‘Men , with their B.M (Bloody Manly) walk, were so terribly difficult to emulate. The biggest give away was the gay walk’ (Skinner, writing in Gay News 1978 quoted by Rictor Norton in The Myth of the Modern Homosexual 1997).
This post, written as part of the coursework exploring queer public history for the Queer History MA at Goldsmiths, aims to take the reader on a tour of Clerkenwell (occasional strolling into neighbouring areas). Its theme is how queer culture has intersected with the radical fabric of the area.
Clerkenwell was traditionally one of the poorest areas in London and its proximity to Fleet Street where the print industry was developing in the 17th century created the conditions for an emergence of political dissent. The area is part of the borough of Islington where in recent history the balance of power in local government has nearly always been held by The Labour Party.
In 1985 this neighborhood became home to the Lesbian and Gay Centre (LLGC) at 66 Cowcross Street. The LLGC aimed to provide a self-managed, non-commercial, autonomous queer space.
Founding statements by the Greater London Council on its reasons for funding the London Lesbian and Gay Centre
Central to the Greater London Council’s (GLC) equal opportunities policies, this five-story building cost over £1 million. Championed by the left and scorned by the right it was perceived as the embodiment of everything municipal socialism stood for. While criticised by the right at the time, the GLC and Islington council policies towards lesbians and gay men have now become standard across the political spectrum.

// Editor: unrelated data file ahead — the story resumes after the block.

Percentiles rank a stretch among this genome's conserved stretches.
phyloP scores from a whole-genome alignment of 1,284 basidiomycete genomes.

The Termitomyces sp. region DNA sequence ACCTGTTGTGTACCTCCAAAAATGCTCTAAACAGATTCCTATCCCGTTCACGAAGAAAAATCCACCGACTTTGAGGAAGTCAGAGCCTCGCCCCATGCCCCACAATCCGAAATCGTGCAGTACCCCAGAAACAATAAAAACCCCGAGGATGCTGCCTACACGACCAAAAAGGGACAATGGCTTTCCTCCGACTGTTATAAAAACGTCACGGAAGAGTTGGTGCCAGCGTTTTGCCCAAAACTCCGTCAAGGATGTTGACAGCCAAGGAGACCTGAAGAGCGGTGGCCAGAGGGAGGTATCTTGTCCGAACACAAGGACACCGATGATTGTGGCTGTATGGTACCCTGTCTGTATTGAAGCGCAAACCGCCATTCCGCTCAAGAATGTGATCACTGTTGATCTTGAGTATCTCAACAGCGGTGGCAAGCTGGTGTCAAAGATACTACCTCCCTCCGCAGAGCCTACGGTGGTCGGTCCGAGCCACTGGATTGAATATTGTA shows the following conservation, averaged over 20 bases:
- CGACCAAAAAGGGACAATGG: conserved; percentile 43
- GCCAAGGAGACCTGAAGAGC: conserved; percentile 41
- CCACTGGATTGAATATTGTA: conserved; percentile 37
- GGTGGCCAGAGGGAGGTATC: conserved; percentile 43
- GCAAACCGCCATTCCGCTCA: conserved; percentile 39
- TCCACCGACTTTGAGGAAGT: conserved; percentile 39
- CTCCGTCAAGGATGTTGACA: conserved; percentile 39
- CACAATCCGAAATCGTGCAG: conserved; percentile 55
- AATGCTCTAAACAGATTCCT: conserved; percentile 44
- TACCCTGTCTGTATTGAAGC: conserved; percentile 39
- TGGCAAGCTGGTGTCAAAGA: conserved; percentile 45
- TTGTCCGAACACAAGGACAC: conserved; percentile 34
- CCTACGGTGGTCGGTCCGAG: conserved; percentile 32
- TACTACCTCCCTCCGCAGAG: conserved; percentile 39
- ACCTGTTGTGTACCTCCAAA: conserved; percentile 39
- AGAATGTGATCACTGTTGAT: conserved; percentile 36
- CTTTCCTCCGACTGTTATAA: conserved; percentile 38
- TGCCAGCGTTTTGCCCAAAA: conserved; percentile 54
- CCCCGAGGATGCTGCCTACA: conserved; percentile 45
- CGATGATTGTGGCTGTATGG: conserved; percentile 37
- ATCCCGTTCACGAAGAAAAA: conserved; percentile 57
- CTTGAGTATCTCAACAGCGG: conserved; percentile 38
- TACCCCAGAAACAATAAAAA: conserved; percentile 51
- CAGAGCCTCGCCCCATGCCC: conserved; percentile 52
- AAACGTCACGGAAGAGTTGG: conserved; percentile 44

Various press clippings found in Capital Gay which trace the establishment of the Centre
During its lifespan the centre housed various groups, some still in existence today. These included The Hall Carpenter Archives group from which this post is indebted to for providing most of the visual input.
The Centre also reflected the political culture within the community. Fierce debate raged in the pages of London’s gay press over whether bisexuals and a group calling itself ‘SM Dykes’ should be allowed to used its facilities.
Despite a relatively short existence the Centre left an enduring legacy. This was an experimental space where many long lasting projects and ideas were formulated that cemented together various diverse strands within the queer community leading to lasting friendships and alliances. Its decline raises broader questions exposing difficulties arising from its reliance on state funding and the changing political climate. But like a phoenix from the ashes maybe one day the centre will open its doors at a new location with a new outlook on diversity more suited to the 21st century and catering to the BTQ of the LGBTQ community, not just the LG!
Walking up Cowcross Street and crossing the road to St John Street the next stop on our queer tour is 16 St John Street, a tall slim building now housing several commercial offices but once home to the Headquarters of the Communist Party of Great Britain.
Around 1982 a young queer punk squatter from Portrush Northern Ireland made a trip to Bangladesh. The sick, poverty stricken children and people begging on the streets changed his whole attitude to life. He became a communist. His name was Mark Ashton and he was the first ‘out’ gay man to become general secretary of the Young Communist League (YCL).